Moses: Called to Confront the Past

Today we looked at the story of Moses – not as liberator of Israel, mouth piece of God, or guide to the promised land – but the person Moses.  The boy who was born of two worlds and belonged to neither.  Hebrew by birth but Egyptian by privilege, Moses grew up with an identity crisis that likely ate at him daily (“now what are the whispering about me behind my back?”) and unable to answer the question, “Who am I?” Moses identity crisis takes hold of him as he witnesses his internal battle in the form of guard whipping slave and he strikes out and kills.  Learning the next day that violence begets violence Moses chooses flight instead.

 The calling of Moses from that wilderness hideout is as much about the saving and healing of Moses heart as it is about the saving and liberating of Israel (after all God could have worked through anyone).  God calls Moses to confront his past, to stop hiding and reconcile himself with who he is.  We are called (like Moses) to the hard work of healing, forgiveness, and reconciliation because until we can make peace in our own hearts we can make no peace in the world, we cannot be “as God” to one another.

 What is your wilderness?  What are you hiding from or keeping buried in your heart?  Moses internal struggles made him a “less than person” a person who “wasn’t good enough” for what he was called to do. His past held back his future.  God desires us to stop hiding from ourselves and to know that we are capable of far more than we imagine, nothing less than being “as God” to another as long as we are willing to do the hard internal work of letting our own hearts be healed and made whole.  We can too walk the journey of Moses and confront turmoil of our past and learn to let it go.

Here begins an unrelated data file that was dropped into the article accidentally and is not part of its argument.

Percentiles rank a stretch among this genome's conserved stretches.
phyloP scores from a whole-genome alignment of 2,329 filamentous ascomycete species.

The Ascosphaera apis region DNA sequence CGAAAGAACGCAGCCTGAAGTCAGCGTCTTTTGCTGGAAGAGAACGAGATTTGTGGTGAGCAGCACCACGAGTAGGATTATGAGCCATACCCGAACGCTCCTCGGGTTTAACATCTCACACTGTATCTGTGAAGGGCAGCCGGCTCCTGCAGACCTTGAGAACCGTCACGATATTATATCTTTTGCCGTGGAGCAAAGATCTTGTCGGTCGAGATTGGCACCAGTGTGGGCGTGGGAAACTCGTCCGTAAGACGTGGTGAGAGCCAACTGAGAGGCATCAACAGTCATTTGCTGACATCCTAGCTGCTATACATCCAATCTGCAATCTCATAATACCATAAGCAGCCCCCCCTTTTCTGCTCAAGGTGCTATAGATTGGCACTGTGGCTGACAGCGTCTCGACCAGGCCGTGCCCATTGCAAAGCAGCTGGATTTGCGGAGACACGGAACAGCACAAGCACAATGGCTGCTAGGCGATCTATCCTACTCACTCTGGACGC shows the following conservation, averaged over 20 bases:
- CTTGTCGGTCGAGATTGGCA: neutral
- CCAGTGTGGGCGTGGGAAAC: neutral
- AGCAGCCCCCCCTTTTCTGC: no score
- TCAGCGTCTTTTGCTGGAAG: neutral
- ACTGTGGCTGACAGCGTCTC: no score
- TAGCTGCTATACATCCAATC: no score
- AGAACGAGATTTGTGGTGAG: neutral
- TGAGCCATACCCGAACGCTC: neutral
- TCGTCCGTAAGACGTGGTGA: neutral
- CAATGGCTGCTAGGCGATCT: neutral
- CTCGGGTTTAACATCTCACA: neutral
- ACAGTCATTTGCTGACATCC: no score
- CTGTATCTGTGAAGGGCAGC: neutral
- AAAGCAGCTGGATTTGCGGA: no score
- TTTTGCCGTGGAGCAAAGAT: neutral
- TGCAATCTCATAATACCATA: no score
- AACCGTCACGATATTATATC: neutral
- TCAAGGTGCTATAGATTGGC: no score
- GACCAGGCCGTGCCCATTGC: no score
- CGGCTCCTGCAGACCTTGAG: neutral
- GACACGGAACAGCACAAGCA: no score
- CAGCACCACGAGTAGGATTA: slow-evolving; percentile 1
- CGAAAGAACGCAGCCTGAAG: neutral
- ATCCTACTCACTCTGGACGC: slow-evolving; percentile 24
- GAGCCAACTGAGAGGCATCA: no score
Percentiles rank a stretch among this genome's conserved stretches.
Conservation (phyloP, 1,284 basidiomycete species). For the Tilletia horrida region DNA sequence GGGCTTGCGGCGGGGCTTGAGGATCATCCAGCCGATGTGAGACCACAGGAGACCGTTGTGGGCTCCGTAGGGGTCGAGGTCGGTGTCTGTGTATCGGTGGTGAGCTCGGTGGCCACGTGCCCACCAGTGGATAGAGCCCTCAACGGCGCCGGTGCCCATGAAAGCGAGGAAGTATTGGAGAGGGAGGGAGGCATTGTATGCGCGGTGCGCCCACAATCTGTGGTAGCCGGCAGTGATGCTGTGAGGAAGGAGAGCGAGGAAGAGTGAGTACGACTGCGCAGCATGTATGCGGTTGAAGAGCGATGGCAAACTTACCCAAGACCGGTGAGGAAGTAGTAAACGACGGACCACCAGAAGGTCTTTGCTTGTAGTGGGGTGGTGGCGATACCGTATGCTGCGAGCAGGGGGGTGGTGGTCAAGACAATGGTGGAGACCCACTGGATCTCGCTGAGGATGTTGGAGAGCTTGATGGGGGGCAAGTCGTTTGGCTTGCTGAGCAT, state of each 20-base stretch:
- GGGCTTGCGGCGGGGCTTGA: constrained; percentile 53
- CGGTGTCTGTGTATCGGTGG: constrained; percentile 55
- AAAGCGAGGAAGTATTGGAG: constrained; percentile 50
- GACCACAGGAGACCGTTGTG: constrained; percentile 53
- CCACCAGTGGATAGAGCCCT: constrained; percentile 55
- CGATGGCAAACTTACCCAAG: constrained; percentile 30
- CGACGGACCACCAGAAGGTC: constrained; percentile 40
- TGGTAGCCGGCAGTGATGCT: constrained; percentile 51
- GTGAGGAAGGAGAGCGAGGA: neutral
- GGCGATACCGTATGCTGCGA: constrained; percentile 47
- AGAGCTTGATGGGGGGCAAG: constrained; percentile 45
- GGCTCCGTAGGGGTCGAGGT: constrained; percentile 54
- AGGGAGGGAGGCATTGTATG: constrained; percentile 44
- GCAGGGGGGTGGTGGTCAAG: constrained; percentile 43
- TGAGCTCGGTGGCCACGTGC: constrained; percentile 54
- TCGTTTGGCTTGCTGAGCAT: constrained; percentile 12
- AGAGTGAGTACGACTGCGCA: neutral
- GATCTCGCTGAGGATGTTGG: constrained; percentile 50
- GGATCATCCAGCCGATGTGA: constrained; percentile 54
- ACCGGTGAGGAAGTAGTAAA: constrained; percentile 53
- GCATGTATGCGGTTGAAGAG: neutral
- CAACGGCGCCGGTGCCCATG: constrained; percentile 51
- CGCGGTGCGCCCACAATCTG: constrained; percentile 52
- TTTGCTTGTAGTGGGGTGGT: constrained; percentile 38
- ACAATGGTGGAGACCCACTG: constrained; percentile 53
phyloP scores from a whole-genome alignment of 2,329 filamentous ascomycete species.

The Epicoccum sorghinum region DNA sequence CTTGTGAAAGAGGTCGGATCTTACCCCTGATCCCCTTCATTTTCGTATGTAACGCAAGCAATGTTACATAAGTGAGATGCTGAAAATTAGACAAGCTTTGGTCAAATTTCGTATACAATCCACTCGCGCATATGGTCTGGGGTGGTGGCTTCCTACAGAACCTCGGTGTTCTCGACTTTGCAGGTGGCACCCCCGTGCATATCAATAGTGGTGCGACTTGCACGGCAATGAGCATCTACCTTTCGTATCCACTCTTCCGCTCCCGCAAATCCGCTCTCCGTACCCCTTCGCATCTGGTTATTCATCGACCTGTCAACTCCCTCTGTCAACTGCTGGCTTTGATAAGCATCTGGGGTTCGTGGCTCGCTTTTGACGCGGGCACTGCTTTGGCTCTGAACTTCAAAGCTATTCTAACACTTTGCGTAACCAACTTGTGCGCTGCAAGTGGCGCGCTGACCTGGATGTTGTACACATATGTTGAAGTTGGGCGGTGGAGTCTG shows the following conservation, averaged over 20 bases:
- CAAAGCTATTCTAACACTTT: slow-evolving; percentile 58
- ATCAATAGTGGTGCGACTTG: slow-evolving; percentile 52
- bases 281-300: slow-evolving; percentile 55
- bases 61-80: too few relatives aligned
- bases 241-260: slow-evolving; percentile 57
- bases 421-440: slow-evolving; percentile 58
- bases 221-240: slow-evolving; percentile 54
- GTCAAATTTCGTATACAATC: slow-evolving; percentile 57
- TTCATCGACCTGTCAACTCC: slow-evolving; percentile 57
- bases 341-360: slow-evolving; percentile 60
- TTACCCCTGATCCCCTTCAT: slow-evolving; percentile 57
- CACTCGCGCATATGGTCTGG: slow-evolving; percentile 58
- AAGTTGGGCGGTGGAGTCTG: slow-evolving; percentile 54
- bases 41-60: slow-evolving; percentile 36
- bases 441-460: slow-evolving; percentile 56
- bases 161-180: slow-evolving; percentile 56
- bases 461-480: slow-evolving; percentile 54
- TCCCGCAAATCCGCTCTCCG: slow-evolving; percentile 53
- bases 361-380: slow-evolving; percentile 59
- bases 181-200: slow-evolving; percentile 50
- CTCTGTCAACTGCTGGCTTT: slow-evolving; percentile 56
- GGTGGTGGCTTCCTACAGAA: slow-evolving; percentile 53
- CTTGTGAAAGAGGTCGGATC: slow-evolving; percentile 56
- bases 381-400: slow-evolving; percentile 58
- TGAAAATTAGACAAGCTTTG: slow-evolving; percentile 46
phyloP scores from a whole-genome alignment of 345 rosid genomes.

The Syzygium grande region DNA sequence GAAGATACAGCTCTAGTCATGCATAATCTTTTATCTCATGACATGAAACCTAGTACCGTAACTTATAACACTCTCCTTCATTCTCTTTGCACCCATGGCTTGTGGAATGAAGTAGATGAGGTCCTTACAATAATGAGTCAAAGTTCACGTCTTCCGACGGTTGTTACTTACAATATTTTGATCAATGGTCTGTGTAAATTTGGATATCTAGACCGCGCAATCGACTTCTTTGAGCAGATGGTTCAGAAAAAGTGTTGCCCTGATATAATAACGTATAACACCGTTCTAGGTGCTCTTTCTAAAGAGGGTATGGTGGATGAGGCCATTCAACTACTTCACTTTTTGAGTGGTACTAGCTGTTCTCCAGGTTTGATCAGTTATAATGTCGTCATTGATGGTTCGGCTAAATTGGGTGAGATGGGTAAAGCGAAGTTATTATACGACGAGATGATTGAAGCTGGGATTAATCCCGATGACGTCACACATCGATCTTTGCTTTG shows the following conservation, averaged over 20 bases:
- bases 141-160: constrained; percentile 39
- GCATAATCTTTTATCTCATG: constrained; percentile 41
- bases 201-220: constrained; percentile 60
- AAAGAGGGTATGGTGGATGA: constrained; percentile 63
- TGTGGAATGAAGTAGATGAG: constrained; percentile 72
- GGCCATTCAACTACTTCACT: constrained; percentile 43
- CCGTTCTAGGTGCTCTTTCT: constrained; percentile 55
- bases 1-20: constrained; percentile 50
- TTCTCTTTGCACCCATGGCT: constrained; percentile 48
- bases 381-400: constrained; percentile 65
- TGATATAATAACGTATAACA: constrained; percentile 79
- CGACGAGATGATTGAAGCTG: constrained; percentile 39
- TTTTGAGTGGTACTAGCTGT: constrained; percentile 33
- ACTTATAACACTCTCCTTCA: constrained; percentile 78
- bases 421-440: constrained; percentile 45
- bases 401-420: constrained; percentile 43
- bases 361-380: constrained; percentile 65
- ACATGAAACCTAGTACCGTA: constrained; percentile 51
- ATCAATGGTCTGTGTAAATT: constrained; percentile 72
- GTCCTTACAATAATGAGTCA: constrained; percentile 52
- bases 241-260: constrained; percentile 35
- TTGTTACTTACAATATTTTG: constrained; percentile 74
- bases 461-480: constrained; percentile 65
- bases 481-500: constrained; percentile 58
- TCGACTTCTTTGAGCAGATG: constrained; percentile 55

This Lent how is God calling you to confront your past that you might help to forge a better future?

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About Andrew Kukla

I am the proud father of four wonderful children, loving husband to Caroline, brother to three mostly wonderful sisters, and son of two parents that gifted me with a foundation of love and freedom. I also am a Presbyterian pastor and former philosophy major with a love of too many words (written with many grammatical errors and parenthetic thoughts), Soren Kierkegaard, and reflections on living a life of discipleship that is open to all the challenges, ups and downs, brokenness and grace, of a chaotic and wonderful life founded upon the love of God for all of creation.

Posted on February 17, 2013, in Uncategorized. Bookmark the permalink. Leave a comment.

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